March Bloom Day…a little late.

I completely forgot about Bloom Day until it was too late to take pictures, so this month’s chronicle is a day late. Compared to the other Austin garden bloggers, my garden still seems brown and sleepy. I completely forget to plan for this time of year with better evergreen structure and flowering bulbs. I did finally get around to adding some permanent color with three blue-glazed pots and several rose pillars spray-painted with what turned out to be a pimped-out glittery blue car paint (now I’m just waiting for the rest of my garden to bounce at stop lights).

You can see one of the blue pots, planted with Agave Americana, in the background:

Ok, this oft-photographed viola wins my own personal award for awesomeness in winter annuals. While the rest of my violas upped and seeded out the minute the weather warmed up, this one is still cool and perky when it’s 94 degrees. I hope it sticks around for a while.

Tangerine crossvine, blooming at last!

Oxalis “Garnet,” from The Natural Gardener. The pink is a bit loud for my taste, but I bought it for the cool mottled leaves. They have a distinct red-pink tinge when it’s colder.

Mexican Feathergrass, taking off:

A new purchase from Barton Springs Nursery, Harry Lauder’s Walking Stick. I’ve never seen one grown in Texas, but when I was in college, there was a gorgeous specimen at the Allen Centennial Gardens, a short walk from my dorm. I love this tree for winter interest:

Chinese witch hazel. It’s a short distance from the redbud, and I suspect that
the bloom colors will match. A few more days, and I’ll know for sure:

The aformentioned Agave Americana in a pot. I’ve been thinking a lot lately about hardscaping, color, and winter interest in my garden, and considering the possibilities within my budget. Last week I bought three matching blue-glazed pots to space throughout the garden, and hopefully guide the eye to some nice all-season views. So far two of the pots have been planted with the agave, and the third is waiting for a bed redesign. The pot by itself is heavy enough that I know once it’s filled with dirt and extra-pointy agave, it’s not going to be moved again any time soon. Anyway, I like the contrasts of the blues with the purple.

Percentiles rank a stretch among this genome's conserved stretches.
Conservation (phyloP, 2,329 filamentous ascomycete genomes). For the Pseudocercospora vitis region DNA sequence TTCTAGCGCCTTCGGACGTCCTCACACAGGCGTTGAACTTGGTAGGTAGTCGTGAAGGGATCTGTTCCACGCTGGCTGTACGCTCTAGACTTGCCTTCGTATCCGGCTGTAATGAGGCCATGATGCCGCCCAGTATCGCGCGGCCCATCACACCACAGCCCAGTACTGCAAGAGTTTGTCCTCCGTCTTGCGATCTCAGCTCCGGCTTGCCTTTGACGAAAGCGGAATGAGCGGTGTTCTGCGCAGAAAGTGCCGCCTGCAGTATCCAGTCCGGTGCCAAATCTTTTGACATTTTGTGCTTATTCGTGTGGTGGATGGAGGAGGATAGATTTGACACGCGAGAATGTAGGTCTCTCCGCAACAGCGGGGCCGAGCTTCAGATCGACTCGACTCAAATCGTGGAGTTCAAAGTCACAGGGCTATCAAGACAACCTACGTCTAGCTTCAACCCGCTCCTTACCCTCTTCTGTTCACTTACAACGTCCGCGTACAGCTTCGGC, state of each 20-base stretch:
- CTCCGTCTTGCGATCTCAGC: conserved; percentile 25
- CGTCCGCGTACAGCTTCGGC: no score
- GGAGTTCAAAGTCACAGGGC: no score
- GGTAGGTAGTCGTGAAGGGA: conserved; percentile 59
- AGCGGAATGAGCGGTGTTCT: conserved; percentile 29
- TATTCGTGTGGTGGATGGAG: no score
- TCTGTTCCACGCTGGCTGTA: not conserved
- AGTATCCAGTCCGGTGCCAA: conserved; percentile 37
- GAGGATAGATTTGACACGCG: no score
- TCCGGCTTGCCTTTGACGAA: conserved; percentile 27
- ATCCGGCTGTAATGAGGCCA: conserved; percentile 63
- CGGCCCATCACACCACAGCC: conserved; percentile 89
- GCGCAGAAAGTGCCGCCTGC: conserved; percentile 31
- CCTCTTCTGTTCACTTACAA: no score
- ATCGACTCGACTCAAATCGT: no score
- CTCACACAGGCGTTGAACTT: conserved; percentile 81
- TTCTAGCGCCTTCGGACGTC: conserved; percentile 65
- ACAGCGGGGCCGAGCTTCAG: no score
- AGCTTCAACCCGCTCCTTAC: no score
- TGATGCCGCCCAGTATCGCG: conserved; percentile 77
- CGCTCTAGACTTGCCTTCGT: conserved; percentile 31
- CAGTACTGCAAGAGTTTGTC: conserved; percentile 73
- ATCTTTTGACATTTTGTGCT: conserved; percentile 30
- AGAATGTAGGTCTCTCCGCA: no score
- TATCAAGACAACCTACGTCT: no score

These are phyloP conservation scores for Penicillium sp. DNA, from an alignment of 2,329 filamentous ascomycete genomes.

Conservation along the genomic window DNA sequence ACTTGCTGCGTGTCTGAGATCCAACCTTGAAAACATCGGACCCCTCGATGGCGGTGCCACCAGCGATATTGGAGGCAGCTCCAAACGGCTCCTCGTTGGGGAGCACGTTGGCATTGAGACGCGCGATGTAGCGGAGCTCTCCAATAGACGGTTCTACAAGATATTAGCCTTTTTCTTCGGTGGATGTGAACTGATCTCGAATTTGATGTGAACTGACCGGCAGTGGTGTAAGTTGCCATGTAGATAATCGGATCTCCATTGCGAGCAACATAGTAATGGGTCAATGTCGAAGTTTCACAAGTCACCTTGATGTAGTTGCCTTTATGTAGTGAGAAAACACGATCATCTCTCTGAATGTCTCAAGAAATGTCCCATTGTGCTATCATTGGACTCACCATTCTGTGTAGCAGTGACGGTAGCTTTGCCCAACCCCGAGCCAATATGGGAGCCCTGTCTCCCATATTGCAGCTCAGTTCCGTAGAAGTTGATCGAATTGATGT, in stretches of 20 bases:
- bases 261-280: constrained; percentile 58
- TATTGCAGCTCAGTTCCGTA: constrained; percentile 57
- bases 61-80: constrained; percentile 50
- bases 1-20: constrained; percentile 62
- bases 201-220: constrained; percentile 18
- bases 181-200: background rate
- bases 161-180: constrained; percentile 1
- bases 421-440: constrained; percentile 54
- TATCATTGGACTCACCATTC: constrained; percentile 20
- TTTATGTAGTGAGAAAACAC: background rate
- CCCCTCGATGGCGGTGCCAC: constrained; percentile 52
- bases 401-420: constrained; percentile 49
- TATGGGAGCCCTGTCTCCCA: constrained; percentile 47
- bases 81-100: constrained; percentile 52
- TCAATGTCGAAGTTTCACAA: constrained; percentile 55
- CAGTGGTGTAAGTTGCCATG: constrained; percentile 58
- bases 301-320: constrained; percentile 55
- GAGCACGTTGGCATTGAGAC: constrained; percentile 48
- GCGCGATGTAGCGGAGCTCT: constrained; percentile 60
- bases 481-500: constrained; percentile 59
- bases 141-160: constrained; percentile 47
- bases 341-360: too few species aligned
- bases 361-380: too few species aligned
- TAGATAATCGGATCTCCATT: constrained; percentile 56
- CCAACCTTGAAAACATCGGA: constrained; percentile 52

Henbit and the first Blackfoot Daisy. I scattered so many bluebonnet, bachelor’s button, and viola seeds there, and what came up, despite my faithful watering? Henbit. Sigh. I’ve had no luck so far with direct-sowing winter and spring flowers, which I find especially depressing when I add up how much I’ve spent on seeds. It’s too bad I have equally lousy luck starting seeds in flats. Maybe the bluebonnets will sprout next spring? My fingers are crossed.

And yet another picture of “Marilyn’s Choice” abutilon. The longer I have this plant, the more I like it. It flowers right through the extremes of Austin winter and always looks good. I’m hoping it can deal with the heat with as much grace as it’s dealt with the cold. At Barton Springs Nursery last week, I saw a much, much larger version blooming in a pot. I’m hoping mine will grow up to look like that one. It’s too bad I didn’t have my camera.

Advertisements

About The Gardener of Good & Evil

@good_n_evil
This entry was posted in Uncategorized. Bookmark the permalink.

9 Responses to March Bloom Day…a little late.

  1. Brianna says:

    I really like the Walking Stick–very cool. And I have henbit in bloom, too! Forgot to put it on my bloom day list.

  2. Oh, you have nice intense, exciting stuff going on here, Lori! Those blue pots and agaves are really great looking. Good luck with the Harry Lauder – one I wanted very badly in Illinois but never grew. My corkscrew willow was a substitute. Annie at the Transplantable Rose

  3. Chris says:

    Hi Lori,I’m glad you commented on my blog, as it led me to yours (I’ve been latent, shall we say, in my blogging and in keeping up with newish blogs out there). Great stuff!Can you tell me how you did the wire on your fences that you’ve trained the vines on? We’ve got a new privacy fence and I want to grow a slew of annual vines in the hopes that my yard will be cheery for an October wedding. But first I’ve got to figure out what the vines will hold onto. Yours look good.Thanks!